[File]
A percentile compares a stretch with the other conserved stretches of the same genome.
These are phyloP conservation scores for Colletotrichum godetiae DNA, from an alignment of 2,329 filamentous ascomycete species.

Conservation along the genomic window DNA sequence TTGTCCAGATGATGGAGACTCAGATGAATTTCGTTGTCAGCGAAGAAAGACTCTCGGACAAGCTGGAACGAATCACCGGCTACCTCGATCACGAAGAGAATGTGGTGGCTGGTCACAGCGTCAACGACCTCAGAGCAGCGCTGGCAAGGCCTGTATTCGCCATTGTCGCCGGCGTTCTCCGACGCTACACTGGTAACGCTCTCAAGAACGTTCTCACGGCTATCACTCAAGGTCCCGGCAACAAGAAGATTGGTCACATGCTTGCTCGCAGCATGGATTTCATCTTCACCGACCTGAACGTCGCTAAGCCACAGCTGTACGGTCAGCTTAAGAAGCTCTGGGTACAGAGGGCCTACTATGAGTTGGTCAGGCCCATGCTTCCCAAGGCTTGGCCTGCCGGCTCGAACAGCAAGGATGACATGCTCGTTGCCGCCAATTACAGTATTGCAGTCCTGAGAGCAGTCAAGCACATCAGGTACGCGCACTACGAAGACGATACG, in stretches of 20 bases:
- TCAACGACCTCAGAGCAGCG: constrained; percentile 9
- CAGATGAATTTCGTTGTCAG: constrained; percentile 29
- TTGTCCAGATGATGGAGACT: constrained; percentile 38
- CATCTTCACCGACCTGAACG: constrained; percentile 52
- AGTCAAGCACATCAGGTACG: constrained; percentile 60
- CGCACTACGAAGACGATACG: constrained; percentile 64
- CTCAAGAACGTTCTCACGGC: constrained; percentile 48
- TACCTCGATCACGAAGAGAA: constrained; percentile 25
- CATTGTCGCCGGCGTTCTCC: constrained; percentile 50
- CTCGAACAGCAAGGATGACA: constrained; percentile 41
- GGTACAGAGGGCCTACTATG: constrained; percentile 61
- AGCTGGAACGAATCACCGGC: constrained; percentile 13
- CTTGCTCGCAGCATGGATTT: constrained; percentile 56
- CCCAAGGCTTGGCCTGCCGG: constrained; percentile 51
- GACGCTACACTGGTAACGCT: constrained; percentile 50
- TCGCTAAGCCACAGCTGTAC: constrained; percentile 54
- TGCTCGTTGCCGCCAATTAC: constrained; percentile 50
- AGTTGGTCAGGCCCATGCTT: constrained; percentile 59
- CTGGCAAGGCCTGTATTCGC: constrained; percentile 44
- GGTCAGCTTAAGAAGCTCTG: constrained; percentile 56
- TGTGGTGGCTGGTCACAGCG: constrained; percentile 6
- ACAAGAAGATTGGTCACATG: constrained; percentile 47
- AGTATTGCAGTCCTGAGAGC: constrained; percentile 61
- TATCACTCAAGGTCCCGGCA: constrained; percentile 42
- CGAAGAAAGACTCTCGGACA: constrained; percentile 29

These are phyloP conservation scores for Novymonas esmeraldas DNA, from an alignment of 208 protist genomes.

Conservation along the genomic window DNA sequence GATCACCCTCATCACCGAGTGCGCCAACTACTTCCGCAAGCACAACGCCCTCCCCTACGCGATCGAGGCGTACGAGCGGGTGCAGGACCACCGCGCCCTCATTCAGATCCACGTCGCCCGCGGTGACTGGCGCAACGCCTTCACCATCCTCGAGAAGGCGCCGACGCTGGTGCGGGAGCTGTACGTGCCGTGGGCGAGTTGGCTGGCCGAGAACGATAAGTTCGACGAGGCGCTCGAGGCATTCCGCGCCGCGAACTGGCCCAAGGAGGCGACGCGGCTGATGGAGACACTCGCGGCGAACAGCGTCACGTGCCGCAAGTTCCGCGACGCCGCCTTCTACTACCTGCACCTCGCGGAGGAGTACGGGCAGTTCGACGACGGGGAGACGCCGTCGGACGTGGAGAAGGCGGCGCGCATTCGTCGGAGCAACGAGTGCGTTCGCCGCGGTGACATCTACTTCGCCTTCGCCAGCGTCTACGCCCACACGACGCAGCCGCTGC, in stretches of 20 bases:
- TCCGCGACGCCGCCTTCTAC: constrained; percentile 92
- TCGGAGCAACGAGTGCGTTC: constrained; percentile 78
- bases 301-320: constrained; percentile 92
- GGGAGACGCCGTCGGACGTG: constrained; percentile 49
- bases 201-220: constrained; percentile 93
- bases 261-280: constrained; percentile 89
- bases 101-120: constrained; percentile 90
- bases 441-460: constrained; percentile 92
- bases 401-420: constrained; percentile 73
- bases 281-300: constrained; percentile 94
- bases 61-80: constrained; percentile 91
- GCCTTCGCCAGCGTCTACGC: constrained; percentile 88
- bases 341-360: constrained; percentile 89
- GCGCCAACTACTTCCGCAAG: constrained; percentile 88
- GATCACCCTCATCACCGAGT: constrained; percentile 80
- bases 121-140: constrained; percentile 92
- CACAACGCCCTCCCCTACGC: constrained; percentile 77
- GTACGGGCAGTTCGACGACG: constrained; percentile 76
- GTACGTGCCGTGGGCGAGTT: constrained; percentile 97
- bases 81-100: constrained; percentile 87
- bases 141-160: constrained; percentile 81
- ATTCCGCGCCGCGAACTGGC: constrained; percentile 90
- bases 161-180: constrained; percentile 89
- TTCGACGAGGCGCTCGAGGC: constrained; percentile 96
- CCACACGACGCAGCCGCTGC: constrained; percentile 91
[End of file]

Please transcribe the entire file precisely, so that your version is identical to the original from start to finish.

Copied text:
A percentile compares a stretch with the other conserved stretches of the same genome.
These are phyloP conservation scores for Colletotrichum godetiae DNA, from an alignment of 2,329 filamentous ascomycete species.

Conservation along the genomic window DNA sequence TTGTCCAGATGATGGAGACTCAGATGAATTTCGTTGTCAGCGAAGAAAGACTCTCGGACAAGCTGGAACGAATCACCGGCTACCTCGATCACGAAGAGAATGTGGTGGCTGGTCACAGCGTCAACGACCTCAGAGCAGCGCTGGCAAGGCCTGTATTCGCCATTGTCGCCGGCGTTCTCCGACGCTACACTGGTAACGCTCTCAAGAACGTTCTCACGGCTATCACTCAAGGTCCCGGCAACAAGAAGATTGGTCACATGCTTGCTCGCAGCATGGATTTCATCTTCACCGACCTGAACGTCGCTAAGCCACAGCTGTACGGTCAGCTTAAGAAGCTCTGGGTACAGAGGGCCTACTATGAGTTGGTCAGGCCCATGCTTCCCAAGGCTTGGCCTGCCGGCTCGAACAGCAAGGATGACATGCTCGTTGCCGCCAATTACAGTATTGCAGTCCTGAGAGCAGTCAAGCACATCAGGTACGCGCACTACGAAGACGATACG, in stretches of 20 bases:
- TCAACGACCTCAGAGCAGCG: constrained; percentile 9
- CAGATGAATTTCGTTGTCAG: constrained; percentile 29
- TTGTCCAGATGATGGAGACT: constrained; percentile 38
- CATCTTCACCGACCTGAACG: constrained; percentile 52
- AGTCAAGCACATCAGGTACG: constrained; percentile 60
- CGCACTACGAAGACGATACG: constrained; percentile 64
- CTCAAGAACGTTCTCACGGC: constrained; percentile 48
- TACCTCGATCACGAAGAGAA: constrained; percentile 25
- CATTGTCGCCGGCGTTCTCC: constrained; percentile 50
- CTCGAACAGCAAGGATGACA: constrained; percentile 41
- GGTACAGAGGGCCTACTATG: constrained; percentile 61
- AGCTGGAACGAATCACCGGC: constrained; percentile 13
- CTTGCTCGCAGCATGGATTT: constrained; percentile 56
- CCCAAGGCTTGGCCTGCCGG: constrained; percentile 51
- GACGCTACACTGGTAACGCT: constrained; percentile 50
- TCGCTAAGCCACAGCTGTAC: constrained; percentile 54
- TGCTCGTTGCCGCCAATTAC: constrained; percentile 50
- AGTTGGTCAGGCCCATGCTT: constrained; percentile 59
- CTGGCAAGGCCTGTATTCGC: constrained; percentile 44
- GGTCAGCTTAAGAAGCTCTG: constrained; percentile 56
- TGTGGTGGCTGGTCACAGCG: constrained; percentile 6
- ACAAGAAGATTGGTCACATG: constrained; percentile 47
- AGTATTGCAGTCCTGAGAGC: constrained; percentile 61
- TATCACTCAAGGTCCCGGCA: constrained; percentile 42
- CGAAGAAAGACTCTCGGACA: constrained; percentile 29

These are phyloP conservation scores for Novymonas esmeraldas DNA, from an alignment of 208 protist genomes.

Conservation along the genomic window DNA sequence GATCACCCTCATCACCGAGTGCGCCAACTACTTCCGCAAGCACAACGCCCTCCCCTACGCGATCGAGGCGTACGAGCGGGTGCAGGACCACCGCGCCCTCATTCAGATCCACGTCGCCCGCGGTGACTGGCGCAACGCCTTCACCATCCTCGAGAAGGCGCCGACGCTGGTGCGGGAGCTGTACGTGCCGTGGGCGAGTTGGCTGGCCGAGAACGATAAGTTCGACGAGGCGCTCGAGGCATTCCGCGCCGCGAACTGGCCCAAGGAGGCGACGCGGCTGATGGAGACACTCGCGGCGAACAGCGTCACGTGCCGCAAGTTCCGCGACGCCGCCTTCTACTACCTGCACCTCGCGGAGGAGTACGGGCAGTTCGACGACGGGGAGACGCCGTCGGACGTGGAGAAGGCGGCGCGCATTCGTCGGAGCAACGAGTGCGTTCGCCGCGGTGACATCTACTTCGCCTTCGCCAGCGTCTACGCCCACACGACGCAGCCGCTGC, in stretches of 20 bases:
- TCCGCGACGCCGCCTTCTAC: constrained; percentile 92
- TCGGAGCAACGAGTGCGTTC: constrained; percentile 78
- bases 301-320: constrained; percentile 92
- GGGAGACGCCGTCGGACGTG: constrained; percentile 49
- bases 201-220: constrained; percentile 93
- bases 261-280: constrained; percentile 89
- bases 101-120: constrained; percentile 90
- bases 441-460: constrained; percentile 92
- bases 401-420: constrained; percentile 73
- bases 281-300: constrained; percentile 94
- bases 61-80: constrained; percentile 91
- GCCTTCGCCAGCGTCTACGC: constrained; percentile 88
- bases 341-360: constrained; percentile 89
- GCGCCAACTACTTCCGCAAG: constrained; percentile 88
- GATCACCCTCATCACCGAGT: constrained; percentile 80
- bases 121-140: constrained; percentile 92
- CACAACGCCCTCCCCTACGC: constrained; percentile 77
- GTACGGGCAGTTCGACGACG: constrained; percentile 76
- GTACGTGCCGTGGGCGAGTT: constrained; percentile 97
- bases 81-100: constrained; percentile 87
- bases 141-160: constrained; percentile 81
- ATTCCGCGCCGCGAACTGGC: constrained; percentile 90
- bases 161-180: constrained; percentile 89
- TTCGACGAGGCGCTCGAGGC: constrained; percentile 96
- CCACACGACGCAGCCGCTGC: constrained; percentile 91